My philosophy professor once spent a half-hour in our independent study tutorial describing the difference between “want” and “need”. I don’t desire to reduce “need” to bare minimalism. But I will use the distinction to help guide career changers.
Mental health in the United States has deteriorated to its lowest levels since the height of WWII. There are factors at play well beyond career issues. Yet, there are few people who love their work but are depressed. To be clear, and to make one more important distinction: “successful” at work is different than “happy” at work. Those who are really happy at work spend the bulk of their days doing something that elevates their moods. This prevents mental health decline. They might still “want” a vacation for all the reasons anyone does. But they do not “need” a vacation.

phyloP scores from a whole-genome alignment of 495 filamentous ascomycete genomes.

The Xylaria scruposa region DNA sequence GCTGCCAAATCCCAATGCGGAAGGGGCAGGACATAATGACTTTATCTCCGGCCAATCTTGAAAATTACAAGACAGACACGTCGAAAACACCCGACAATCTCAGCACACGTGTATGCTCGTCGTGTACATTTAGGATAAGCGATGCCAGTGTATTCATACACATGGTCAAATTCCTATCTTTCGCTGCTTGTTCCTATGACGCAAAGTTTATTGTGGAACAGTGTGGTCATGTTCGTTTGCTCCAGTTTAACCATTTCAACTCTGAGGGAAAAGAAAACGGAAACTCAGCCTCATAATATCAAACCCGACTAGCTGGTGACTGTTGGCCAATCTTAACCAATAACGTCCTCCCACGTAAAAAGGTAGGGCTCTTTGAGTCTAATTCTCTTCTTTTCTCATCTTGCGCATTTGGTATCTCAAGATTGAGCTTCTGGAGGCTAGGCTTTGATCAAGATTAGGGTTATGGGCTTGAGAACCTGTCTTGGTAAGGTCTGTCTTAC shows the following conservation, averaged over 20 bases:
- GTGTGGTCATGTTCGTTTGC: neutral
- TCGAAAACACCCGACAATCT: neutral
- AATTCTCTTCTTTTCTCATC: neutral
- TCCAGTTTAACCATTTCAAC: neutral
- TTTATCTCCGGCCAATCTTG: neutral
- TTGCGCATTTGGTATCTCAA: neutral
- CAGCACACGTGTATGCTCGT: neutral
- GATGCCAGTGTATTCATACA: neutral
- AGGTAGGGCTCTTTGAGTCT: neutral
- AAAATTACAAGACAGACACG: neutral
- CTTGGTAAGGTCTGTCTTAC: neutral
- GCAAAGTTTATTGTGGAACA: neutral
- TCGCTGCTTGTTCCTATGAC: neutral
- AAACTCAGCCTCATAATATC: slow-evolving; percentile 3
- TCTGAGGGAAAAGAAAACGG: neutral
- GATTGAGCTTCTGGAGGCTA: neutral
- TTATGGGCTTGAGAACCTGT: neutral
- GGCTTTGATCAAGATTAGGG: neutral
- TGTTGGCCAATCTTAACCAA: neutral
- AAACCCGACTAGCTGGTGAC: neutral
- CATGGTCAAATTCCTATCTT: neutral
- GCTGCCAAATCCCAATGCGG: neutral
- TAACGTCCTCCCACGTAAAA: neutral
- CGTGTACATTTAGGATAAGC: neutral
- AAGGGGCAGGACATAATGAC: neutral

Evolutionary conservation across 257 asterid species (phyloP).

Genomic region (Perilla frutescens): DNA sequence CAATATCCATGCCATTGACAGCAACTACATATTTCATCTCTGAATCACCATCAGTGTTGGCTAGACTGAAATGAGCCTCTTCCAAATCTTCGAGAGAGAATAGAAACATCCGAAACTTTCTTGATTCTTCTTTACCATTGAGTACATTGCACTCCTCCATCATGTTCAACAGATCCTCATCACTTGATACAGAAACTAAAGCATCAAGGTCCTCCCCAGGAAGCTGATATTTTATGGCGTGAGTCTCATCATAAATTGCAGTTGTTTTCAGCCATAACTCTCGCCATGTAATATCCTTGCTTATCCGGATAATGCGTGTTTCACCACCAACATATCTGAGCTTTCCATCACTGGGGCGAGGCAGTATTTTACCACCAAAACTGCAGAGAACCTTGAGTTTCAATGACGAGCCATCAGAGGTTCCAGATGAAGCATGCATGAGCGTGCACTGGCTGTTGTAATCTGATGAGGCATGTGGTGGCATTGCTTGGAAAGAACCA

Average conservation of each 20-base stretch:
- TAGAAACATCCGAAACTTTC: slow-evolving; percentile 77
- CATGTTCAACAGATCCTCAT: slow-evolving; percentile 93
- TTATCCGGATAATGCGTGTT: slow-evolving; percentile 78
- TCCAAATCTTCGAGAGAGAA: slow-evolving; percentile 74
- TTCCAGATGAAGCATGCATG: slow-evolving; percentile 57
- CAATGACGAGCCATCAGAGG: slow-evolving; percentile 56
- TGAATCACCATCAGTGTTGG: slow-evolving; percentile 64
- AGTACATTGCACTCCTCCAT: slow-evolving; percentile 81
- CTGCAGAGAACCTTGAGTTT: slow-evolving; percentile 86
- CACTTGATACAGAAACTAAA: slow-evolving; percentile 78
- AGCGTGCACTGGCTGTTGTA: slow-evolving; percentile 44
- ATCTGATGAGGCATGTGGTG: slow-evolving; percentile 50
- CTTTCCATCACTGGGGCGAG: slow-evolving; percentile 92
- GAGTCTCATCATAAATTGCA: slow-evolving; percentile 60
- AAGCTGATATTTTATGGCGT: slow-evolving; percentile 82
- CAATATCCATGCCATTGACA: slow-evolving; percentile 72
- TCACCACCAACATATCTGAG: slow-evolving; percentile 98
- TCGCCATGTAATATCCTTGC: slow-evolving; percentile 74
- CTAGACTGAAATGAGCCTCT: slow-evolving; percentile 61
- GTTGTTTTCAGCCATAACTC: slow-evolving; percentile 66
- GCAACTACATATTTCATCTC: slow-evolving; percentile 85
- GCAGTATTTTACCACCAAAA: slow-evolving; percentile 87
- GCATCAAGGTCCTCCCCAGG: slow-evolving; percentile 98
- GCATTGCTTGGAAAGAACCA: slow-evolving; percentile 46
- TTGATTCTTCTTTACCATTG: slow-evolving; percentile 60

On the other end of the continuum, some workers are a few steps away from a mental breakdown and work/career is a primary cause. They “need” a vacation. Others are burned out or highly stressed or just sick of their work and are also in “need” of a vacation.
Why live life – and your work days far outnumber your vacation days – in “need” of some other way of living?